I considered carrying on the tradition here this year as well. But then I thought of my guests, and I really didn’t want them to have to offer a litany of their blessings. The emotions are too high, and the setting – with Bill’s parents, brother, sister, and aunt here as well – wasn’t appropriate for that potential mine field. So, we gathered everyone in the kitchen where the buffet was assembled and offered the traditional Catholic blessing before meals with no extemporaneous ramblings before freeing the guests to fill their plates. I walked away to attend to something, and Stacy came up, gave me a quick hug and thanked me for being a good friend. The rapidity with which she dashed off to get some food for her little ones affirmed that public displays of thanksgiving would not have been a good idea.

Although I am sad that our military is deployed, and I’m not certain we’re accomplishing much, I am very thankful that we have a proud military who voluntarily sacrifices so much for so very little personal recompense. And even if they don’t seem to make a difference in Afghanistan or in Iraq, they do make a difference here in the United States. We are so accustomed to freedom here and so very oblivious to the conditions under which the vast majority of the world lives. We debate tax codes for churches while citizens of other nations pray they don’t get caught worshipping in a manner in which they choose. We rally against censorship if a library wants to put filters on computers to prevent children from seeing pornography while citizens of other nations are arrested for simply owning a Bible. And we owe these freedoms, not to political activists who lobbied for changes and had sit-ins and hunger strikes, but to soldiers who fought and died for it. And while activists may keep the public aware of dangers from within our own society who seek to destroy our freedoms, it is our military which prevents forces from without from forcing us to live in constant fear.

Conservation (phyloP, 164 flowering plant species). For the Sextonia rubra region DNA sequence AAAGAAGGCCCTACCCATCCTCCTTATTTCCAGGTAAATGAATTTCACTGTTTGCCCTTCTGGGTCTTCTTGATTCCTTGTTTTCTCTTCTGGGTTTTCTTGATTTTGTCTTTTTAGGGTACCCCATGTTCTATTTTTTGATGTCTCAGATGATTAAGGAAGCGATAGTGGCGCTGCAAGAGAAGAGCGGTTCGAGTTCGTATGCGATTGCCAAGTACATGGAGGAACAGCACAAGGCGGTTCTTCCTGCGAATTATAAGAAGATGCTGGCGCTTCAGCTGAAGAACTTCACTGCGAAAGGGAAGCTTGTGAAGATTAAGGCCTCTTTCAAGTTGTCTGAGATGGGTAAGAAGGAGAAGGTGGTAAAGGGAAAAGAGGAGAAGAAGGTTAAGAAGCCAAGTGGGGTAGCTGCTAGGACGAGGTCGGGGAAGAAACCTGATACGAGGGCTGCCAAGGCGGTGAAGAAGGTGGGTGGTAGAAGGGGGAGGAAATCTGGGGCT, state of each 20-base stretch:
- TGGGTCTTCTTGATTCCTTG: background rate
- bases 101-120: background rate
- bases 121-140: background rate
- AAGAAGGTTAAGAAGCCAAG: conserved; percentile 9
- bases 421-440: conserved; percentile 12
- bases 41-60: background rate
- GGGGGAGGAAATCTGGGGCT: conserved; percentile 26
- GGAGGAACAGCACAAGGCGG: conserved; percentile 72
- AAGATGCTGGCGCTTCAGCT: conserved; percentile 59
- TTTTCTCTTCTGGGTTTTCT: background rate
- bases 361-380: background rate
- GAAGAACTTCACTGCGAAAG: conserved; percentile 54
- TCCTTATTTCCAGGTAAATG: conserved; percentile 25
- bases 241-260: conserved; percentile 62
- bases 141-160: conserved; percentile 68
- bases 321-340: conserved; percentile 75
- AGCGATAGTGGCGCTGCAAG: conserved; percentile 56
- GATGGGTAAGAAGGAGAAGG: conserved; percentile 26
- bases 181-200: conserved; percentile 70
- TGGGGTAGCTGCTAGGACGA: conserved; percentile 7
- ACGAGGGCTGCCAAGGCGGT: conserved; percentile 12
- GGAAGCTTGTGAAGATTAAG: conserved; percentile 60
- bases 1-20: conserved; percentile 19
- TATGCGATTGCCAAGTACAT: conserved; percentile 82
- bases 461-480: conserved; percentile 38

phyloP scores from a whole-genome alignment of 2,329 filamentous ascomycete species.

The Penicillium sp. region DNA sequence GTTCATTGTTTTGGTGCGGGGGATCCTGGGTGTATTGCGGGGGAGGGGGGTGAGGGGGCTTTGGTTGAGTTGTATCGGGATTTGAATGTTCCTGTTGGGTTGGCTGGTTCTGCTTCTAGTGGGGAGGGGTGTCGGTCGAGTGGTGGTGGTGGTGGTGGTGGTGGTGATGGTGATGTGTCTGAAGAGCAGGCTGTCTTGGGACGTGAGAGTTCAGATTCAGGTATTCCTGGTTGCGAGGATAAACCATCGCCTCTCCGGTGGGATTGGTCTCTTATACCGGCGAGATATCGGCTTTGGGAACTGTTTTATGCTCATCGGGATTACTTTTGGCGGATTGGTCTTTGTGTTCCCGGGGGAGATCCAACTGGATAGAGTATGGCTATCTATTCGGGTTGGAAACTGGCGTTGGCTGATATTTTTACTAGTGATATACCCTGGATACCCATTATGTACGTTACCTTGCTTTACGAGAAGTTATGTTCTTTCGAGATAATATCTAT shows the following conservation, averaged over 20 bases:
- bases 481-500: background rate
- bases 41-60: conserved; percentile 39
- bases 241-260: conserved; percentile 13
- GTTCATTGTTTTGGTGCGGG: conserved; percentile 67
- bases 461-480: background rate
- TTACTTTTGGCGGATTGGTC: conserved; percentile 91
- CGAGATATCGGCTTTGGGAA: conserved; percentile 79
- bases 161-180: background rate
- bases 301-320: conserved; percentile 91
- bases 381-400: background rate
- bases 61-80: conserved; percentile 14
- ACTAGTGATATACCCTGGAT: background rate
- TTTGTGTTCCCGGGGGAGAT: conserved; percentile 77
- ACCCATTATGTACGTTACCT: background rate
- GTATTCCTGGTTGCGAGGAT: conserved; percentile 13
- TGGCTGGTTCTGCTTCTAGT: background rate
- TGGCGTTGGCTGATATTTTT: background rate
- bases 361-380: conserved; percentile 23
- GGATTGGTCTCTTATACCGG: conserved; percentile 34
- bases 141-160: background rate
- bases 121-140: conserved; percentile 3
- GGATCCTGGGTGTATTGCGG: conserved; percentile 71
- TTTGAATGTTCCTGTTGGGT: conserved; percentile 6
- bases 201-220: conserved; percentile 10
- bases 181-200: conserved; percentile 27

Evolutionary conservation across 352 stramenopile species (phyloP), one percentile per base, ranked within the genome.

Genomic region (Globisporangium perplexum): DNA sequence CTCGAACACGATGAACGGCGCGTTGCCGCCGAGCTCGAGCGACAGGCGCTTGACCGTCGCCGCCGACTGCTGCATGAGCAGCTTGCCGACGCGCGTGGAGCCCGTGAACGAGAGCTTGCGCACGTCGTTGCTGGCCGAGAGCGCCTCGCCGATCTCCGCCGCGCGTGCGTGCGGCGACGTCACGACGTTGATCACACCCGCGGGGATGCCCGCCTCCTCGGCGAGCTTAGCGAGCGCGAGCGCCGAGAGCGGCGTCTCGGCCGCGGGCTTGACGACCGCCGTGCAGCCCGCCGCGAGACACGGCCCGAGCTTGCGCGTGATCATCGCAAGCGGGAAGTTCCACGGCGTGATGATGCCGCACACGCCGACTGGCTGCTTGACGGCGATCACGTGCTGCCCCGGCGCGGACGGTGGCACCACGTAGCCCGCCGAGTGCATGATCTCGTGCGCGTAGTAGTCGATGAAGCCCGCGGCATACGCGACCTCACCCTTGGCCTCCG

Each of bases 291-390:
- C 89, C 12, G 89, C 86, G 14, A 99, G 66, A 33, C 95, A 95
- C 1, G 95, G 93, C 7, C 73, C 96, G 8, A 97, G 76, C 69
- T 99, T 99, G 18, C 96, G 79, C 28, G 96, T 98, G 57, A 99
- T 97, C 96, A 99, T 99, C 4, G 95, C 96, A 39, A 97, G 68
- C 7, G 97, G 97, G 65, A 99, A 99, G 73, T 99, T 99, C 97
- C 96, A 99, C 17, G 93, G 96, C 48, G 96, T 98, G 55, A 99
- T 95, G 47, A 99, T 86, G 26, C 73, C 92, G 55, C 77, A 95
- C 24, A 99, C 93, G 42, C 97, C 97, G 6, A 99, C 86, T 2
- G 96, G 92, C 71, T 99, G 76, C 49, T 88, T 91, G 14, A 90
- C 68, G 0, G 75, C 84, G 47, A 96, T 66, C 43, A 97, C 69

I am also thankful for these military families who manage to keep on with life despite the hardship of deployment. We have an all-volunteer military only because of supportive families and strong women like Stacy and Perry’s wife, Kim.

But most of all, thank you, dear Lord in Heaven above, that it’s not my husband over there right now. I am so very grateful to have him here at home.